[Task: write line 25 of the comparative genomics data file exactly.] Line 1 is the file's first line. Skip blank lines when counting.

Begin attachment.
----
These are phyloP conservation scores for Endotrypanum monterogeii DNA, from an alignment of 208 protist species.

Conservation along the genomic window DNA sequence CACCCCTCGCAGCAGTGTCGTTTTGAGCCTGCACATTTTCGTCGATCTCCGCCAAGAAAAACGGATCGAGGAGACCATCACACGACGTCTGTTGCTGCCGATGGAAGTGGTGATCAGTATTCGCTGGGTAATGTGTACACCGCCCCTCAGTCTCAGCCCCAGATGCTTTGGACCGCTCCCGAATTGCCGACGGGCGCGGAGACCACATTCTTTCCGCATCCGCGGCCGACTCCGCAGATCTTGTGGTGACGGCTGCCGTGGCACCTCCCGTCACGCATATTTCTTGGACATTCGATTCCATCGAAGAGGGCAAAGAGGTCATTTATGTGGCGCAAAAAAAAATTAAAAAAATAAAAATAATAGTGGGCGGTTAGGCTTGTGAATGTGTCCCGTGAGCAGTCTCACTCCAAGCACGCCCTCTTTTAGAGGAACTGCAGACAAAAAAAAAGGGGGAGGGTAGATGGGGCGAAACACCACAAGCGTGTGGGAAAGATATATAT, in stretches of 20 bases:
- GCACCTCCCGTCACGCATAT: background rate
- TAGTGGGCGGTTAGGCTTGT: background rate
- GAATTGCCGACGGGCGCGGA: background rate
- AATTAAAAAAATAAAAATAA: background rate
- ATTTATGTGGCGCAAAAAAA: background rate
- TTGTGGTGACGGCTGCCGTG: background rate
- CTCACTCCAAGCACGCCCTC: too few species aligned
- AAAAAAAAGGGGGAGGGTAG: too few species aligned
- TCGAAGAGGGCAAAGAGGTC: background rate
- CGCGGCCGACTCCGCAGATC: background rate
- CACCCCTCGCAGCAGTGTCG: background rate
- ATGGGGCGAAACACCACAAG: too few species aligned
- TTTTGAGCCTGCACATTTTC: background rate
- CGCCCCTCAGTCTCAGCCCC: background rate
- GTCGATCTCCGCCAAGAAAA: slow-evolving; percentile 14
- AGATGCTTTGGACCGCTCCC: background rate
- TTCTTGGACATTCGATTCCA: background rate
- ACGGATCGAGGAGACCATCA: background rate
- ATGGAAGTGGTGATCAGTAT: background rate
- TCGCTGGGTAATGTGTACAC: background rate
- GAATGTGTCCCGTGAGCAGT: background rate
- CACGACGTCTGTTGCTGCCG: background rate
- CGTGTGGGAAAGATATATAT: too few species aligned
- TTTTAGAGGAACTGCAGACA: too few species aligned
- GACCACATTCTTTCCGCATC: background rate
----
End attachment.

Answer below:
- CGTGTGGGAAAGATATATAT: too few species aligned